And remember that these are not Christian texts at all, especially in the first century, but Jewish texts! Alexandria is quite a plausible center for text work especially when we step away from the institutional church as a primary agent. And if we have collections by the third century, and if they are at all uniform in nature, they came from somewhere. But we have no textual record of the formation of circulating collections. No originals that are demonstrably distinct manuscripts uncollected. Our Christian sources basically take the circulating Pauline collection for granted, though we have reporting on the separate existence of the gospels (even if much of it is more story than history, working backward from the collection, and tells us almost nothing of what we now consider authoritative on their composition). We do not have Pauline autographs, let alone an early distinction between Paul, Ephesians/Colossians, and the Pastor.

Let us say from this: the authors are unknown in Alexandria. Only the manuscript tradition makes a stop there, and scriptorial work began in Alexandria long before these texts, and continued operating there well into the Christian period. Flourishing diaspora Judean scholarship was there, before and including Philo, well out of the political hair of Rome and well before Byzantium had a city named "Constantinopolis" in it. Surely the Alexandrian text-type attests something very old, but it is equally surely not old enough. How should there not be scribal editing behind it? How should the conformity of the Alexandrian type across time not testify to a particular bias, rather than neutrality—even if it is a marked bias toward omission?

So you can see how I have difficulty letting external criteria make the case entirely, when those criteria can't be demonstrated to fully achieve their goal of pointing to originals. I'm left with a lot higher observed granularity, and a lot more room that can only be filled by internal criteria—by determining some version of "authorial voice" and pursuing it doggedly, and just as often determining the editorial voices and handling them appropriately. If it is scribal transmission of collections as far back as we have evidence, the originals can't be guaranteed to survive in any one text, family, or combination. It changes the game on the Alands. Not all the way, but it complicates even their far more complicated transmission histories.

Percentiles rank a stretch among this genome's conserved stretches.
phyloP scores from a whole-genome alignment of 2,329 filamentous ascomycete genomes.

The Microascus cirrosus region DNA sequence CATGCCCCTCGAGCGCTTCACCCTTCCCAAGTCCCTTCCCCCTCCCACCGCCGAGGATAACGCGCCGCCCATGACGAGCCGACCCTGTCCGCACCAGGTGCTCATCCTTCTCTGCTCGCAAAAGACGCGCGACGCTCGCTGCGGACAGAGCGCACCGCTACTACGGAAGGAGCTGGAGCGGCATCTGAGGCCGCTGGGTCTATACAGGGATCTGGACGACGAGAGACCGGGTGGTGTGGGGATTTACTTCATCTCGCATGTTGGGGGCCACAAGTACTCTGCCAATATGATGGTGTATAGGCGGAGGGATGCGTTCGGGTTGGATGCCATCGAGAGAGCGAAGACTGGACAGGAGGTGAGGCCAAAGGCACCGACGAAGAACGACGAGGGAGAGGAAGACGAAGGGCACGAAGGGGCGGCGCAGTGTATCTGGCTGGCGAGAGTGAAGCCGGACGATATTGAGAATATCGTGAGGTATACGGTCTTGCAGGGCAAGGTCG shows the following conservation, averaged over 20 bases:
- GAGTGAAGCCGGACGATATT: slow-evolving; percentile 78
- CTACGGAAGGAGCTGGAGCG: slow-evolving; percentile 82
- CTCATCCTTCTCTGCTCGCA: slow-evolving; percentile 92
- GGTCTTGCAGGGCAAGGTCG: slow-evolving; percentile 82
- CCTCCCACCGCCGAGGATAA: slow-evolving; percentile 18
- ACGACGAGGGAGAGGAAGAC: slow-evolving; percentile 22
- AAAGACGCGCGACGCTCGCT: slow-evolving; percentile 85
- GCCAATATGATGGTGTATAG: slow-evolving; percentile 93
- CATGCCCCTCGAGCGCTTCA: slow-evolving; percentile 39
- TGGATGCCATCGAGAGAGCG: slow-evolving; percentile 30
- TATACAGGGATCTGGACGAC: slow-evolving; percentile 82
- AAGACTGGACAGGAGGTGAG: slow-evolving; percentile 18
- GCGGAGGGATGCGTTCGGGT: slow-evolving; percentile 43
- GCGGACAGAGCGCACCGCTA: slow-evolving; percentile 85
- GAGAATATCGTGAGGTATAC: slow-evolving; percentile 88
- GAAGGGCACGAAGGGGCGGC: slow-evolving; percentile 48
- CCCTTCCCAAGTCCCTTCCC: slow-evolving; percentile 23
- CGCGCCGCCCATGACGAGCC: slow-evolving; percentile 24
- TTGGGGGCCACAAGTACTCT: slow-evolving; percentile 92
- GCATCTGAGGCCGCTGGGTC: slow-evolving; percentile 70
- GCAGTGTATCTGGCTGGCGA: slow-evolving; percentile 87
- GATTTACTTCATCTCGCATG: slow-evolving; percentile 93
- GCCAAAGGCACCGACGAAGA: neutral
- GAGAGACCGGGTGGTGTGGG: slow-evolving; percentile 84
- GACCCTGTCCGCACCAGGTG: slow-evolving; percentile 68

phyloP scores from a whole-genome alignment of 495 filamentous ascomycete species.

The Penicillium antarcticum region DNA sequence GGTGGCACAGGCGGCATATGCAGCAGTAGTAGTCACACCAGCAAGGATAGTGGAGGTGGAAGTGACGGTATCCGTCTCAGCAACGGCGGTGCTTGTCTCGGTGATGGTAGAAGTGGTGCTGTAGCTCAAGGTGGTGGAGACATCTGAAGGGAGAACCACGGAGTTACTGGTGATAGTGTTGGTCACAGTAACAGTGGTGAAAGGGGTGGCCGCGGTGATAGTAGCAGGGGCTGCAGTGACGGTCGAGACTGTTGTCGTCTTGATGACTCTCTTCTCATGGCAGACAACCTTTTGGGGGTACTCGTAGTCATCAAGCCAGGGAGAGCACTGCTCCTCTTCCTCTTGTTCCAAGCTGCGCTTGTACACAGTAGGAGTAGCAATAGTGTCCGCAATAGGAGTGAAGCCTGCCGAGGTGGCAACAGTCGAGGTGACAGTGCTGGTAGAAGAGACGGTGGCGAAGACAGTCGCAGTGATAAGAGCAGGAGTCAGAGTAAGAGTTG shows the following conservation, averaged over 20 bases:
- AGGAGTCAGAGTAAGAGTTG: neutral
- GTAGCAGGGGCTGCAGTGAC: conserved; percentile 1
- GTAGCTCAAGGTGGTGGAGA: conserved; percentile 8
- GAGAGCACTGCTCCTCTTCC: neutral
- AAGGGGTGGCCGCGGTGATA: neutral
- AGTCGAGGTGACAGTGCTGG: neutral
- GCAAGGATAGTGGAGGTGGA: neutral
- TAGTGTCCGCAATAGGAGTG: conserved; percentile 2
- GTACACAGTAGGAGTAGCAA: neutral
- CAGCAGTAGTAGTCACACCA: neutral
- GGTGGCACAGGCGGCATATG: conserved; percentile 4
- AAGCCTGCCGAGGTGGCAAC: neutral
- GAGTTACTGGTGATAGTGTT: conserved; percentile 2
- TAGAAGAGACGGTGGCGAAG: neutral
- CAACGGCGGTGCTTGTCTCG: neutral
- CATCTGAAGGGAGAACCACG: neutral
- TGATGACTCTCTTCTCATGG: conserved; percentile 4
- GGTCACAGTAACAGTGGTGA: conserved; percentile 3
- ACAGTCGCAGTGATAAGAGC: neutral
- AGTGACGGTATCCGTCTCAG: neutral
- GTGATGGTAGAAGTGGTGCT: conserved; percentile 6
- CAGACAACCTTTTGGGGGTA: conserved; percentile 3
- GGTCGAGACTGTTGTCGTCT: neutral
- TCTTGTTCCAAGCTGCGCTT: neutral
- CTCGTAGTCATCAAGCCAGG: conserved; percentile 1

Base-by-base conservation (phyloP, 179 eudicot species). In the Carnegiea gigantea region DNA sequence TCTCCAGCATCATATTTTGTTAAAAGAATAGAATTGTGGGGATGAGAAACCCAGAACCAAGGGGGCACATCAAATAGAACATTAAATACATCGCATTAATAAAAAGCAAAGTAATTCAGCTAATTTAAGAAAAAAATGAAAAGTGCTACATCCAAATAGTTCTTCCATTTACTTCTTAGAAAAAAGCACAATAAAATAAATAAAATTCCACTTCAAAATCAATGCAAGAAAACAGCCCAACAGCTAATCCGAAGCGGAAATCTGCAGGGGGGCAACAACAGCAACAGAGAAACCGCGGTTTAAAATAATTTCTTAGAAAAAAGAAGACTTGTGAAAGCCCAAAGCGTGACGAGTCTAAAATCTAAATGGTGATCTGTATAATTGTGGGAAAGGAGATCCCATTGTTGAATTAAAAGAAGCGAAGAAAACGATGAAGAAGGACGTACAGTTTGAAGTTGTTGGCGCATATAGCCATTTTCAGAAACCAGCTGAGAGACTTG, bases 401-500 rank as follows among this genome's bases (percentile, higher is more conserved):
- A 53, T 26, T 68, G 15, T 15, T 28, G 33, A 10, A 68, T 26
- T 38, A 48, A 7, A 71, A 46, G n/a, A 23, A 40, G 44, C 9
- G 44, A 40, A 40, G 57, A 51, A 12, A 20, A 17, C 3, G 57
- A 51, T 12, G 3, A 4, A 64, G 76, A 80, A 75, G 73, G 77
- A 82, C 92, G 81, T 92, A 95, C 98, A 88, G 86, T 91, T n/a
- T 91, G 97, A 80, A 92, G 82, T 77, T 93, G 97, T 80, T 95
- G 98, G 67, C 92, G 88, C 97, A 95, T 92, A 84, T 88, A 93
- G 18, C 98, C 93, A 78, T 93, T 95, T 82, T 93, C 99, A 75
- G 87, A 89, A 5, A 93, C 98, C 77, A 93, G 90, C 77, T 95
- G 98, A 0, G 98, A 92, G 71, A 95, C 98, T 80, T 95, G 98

And the thing is, the SBL Greek NT is going that direction in bits of its text-critical ideology, opening up toward a transmission history in which even Alexandrian priority is reduced back to one more voice—except that it insists on comparing critical editions, not manuscripts. It does not legitimately do the hard work that has to be done. That's what I've been trying to do lately. And I've been doing it by that extra bit of relativizing of the Alexandrian witnesses, the corresponding amplification of the early Koine, the Western where unique and not derivative or blatantly editorial, other small familial groupings like what is coming to be called "family 1739," ... amplifying the plurivocity of the manuscript traditions and basically trying to nail the Alexandrian-Byzantine pendulum to the floor rather than either wall.

The oral and performance critical skills I have from my "higher" critical training have become my basis for what I call "listening" to the text, listening for authorial voice, listening for editorial changes, listening trained by the text itself, the language itself, the breadth of related sources, and the bits of the manuscript traditions I can lay hands on. It's awfully subjective. I'll admit again that I haven't got the objective criteria I'd like for it, except by following patterns—patterns that have to be intuited, and require a grasp of Greek style in various periods and places and backgrounds that will continue to be larger than my own for some time. But I have to assume that the text, the original we're looking for, made sense before the editorial hands got to it. That there is a sense in each author there to be intuited, and that grammar and syntax and rhetorical features and all the other general things that make for options in one's own personal characteristic style can be used correctly to reach for that.

I have to keep trying, by this "listening," to fill the gap the exterior criteria leave between the manuscript traditions and the originals with interior criteria. I will never be the text-critical scholar that the true experts in the field are, and I won't claim to be. I'm a theologian by trade, and an exegete by necessity. And when and as the field improves, I will learn right alongside. But in the meantime, if only for myself, I'm stuck negotiating something better for what I know, added to what the field of text-critical scholarship also knows. May God (and good friends) keep me from too many idiosyncrasies in the process!